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Jeffrey Stout (born September 11, 1950 in Trenton, NJ) is a contemporary scholar of religion who focuses on ethics. His works focus on the possibility of ethical discourse in a religiously pluralistic society. Recently, he has championed what he calls "the moral tradition of democracy" as a "background of agreement" shared by participants in the political/social debates taking place in America today. This is his answer to such thinkers as Alasdair MacIntyre and Stanley Hauerwas who believe that participants in such debates do not share enough common ground to prevent their arguments from being intractable. Stout has been influenced by Richard Rorty and more recently Robert Brandom and, albeit with qualifications, aligns himself with the school of philosophy known as American Pragmatism.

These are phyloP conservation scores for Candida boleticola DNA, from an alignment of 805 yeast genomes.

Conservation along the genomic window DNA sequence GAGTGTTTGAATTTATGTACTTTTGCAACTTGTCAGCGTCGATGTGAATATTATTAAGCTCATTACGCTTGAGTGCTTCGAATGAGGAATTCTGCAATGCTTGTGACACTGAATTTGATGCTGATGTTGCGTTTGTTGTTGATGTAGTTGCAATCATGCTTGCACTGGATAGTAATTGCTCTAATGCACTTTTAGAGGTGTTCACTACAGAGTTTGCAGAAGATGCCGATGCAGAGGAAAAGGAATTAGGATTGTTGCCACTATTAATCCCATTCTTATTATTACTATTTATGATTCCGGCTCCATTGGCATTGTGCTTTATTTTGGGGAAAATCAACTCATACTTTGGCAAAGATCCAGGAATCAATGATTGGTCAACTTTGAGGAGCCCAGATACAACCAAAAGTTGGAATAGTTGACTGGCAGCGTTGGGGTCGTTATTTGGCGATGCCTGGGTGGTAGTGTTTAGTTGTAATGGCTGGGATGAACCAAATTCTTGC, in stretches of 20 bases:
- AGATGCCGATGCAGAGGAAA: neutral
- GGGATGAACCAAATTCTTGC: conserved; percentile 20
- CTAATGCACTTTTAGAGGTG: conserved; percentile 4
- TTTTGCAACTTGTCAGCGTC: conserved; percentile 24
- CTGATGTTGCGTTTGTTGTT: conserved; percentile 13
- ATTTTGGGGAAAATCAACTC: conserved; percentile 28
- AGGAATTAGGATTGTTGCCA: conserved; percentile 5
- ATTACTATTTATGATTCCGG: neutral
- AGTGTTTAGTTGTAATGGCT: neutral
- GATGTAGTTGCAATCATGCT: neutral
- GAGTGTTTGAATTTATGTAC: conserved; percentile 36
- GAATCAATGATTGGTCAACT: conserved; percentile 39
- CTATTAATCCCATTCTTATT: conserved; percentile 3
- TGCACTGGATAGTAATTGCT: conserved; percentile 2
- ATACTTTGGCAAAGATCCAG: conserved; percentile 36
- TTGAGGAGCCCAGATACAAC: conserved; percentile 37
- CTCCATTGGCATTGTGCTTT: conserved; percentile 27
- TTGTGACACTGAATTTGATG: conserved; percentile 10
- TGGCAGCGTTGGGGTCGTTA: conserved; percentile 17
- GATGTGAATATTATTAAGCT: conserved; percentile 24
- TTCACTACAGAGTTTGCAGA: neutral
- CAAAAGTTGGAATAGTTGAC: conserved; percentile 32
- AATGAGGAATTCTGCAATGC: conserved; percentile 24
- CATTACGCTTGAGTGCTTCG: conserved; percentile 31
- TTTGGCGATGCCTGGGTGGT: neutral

Since obtaining his Ph.D in 1976 from Princeton University, Stout has remained there as a Professor of Religion.
His two most well-known books, for both of which he won the American Academy of Religion Award for Excellence, are Ethics After Babel (1989) and Democracy and Tradition (2003). His most recent book, Blessed Are the Organized: Grassroots Democracy in America (2010), takes an ethnographic turn, investigating the engaged democratic practices that he has endorsed in his previous work.